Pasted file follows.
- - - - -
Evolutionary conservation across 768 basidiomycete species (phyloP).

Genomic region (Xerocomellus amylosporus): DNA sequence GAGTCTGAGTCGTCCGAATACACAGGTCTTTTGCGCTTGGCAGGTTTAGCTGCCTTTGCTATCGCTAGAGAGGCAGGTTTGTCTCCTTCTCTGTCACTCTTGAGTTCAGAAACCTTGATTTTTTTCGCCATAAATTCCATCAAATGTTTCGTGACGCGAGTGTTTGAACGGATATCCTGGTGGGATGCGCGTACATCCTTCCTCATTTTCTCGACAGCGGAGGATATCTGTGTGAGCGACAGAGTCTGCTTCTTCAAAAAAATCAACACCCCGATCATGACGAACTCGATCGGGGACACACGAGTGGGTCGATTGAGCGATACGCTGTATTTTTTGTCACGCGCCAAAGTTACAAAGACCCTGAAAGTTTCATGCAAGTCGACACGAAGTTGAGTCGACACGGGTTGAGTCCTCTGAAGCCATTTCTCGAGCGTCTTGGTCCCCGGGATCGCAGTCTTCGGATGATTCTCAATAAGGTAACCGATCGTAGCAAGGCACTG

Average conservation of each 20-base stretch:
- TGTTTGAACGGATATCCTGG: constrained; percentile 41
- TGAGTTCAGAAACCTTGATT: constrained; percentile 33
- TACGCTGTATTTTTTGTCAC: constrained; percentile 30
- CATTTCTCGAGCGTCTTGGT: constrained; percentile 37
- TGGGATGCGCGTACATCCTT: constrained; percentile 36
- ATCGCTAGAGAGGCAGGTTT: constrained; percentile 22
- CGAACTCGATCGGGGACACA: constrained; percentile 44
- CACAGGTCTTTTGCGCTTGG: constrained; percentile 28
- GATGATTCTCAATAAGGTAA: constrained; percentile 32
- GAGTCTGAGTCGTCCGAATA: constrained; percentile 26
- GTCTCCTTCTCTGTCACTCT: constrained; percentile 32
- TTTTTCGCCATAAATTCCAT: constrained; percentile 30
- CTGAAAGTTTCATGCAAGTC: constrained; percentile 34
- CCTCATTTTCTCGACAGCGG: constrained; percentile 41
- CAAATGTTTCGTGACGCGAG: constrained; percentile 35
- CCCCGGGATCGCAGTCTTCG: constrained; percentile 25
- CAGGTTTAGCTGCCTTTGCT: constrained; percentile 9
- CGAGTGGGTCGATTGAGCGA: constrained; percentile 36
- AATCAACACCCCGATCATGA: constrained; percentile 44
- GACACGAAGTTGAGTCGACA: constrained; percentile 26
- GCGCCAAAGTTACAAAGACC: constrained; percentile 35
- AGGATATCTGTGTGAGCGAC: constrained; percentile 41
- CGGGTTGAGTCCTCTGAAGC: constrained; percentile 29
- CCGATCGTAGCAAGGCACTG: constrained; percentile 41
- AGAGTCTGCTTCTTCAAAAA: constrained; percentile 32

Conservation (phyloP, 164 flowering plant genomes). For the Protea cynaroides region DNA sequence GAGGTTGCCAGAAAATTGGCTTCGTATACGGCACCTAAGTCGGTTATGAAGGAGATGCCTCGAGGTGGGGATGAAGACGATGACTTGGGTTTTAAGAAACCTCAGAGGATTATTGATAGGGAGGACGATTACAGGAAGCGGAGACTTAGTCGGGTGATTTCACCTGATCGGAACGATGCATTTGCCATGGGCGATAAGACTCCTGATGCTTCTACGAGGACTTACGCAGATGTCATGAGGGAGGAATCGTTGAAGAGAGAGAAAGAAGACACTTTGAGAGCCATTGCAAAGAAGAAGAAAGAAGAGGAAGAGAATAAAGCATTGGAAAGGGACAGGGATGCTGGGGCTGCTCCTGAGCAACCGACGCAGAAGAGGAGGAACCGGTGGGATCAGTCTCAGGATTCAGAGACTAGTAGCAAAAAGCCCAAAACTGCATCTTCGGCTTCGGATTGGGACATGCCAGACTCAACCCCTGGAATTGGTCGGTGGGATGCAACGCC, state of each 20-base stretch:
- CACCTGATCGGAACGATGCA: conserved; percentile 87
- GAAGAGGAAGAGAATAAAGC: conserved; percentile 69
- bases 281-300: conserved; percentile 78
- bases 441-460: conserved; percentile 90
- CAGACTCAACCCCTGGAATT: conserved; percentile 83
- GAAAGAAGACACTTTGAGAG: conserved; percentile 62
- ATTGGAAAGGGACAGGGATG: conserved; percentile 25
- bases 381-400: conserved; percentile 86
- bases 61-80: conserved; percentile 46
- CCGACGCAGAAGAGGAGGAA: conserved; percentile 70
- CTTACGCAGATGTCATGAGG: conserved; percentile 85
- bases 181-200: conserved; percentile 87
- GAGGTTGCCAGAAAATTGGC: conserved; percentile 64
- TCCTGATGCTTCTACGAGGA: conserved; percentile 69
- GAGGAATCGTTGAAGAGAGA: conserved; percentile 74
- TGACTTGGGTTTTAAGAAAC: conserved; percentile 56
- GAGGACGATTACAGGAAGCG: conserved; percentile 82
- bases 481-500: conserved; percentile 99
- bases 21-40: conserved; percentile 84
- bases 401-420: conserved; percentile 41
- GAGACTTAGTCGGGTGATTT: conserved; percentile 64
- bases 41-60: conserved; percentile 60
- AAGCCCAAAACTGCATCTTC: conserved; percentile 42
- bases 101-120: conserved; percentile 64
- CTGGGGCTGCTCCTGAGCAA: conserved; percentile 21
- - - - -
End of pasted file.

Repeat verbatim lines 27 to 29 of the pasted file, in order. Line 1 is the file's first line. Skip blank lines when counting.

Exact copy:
- CCGATCGTAGCAAGGCACTG: constrained; percentile 41
- AGAGTCTGCTTCTTCAAAAA: constrained; percentile 32

Conservation (phyloP, 164 flowering plant genomes). For the Protea cynaroides region DNA sequence GAGGTTGCCAGAAAATTGGCTTCGTATACGGCACCTAAGTCGGTTATGAAGGAGATGCCTCGAGGTGGGGATGAAGACGATGACTTGGGTTTTAAGAAACCTCAGAGGATTATTGATAGGGAGGACGATTACAGGAAGCGGAGACTTAGTCGGGTGATTTCACCTGATCGGAACGATGCATTTGCCATGGGCGATAAGACTCCTGATGCTTCTACGAGGACTTACGCAGATGTCATGAGGGAGGAATCGTTGAAGAGAGAGAAAGAAGACACTTTGAGAGCCATTGCAAAGAAGAAGAAAGAAGAGGAAGAGAATAAAGCATTGGAAAGGGACAGGGATGCTGGGGCTGCTCCTGAGCAACCGACGCAGAAGAGGAGGAACCGGTGGGATCAGTCTCAGGATTCAGAGACTAGTAGCAAAAAGCCCAAAACTGCATCTTCGGCTTCGGATTGGGACATGCCAGACTCAACCCCTGGAATTGGTCGGTGGGATGCAACGCC, state of each 20-base stretch: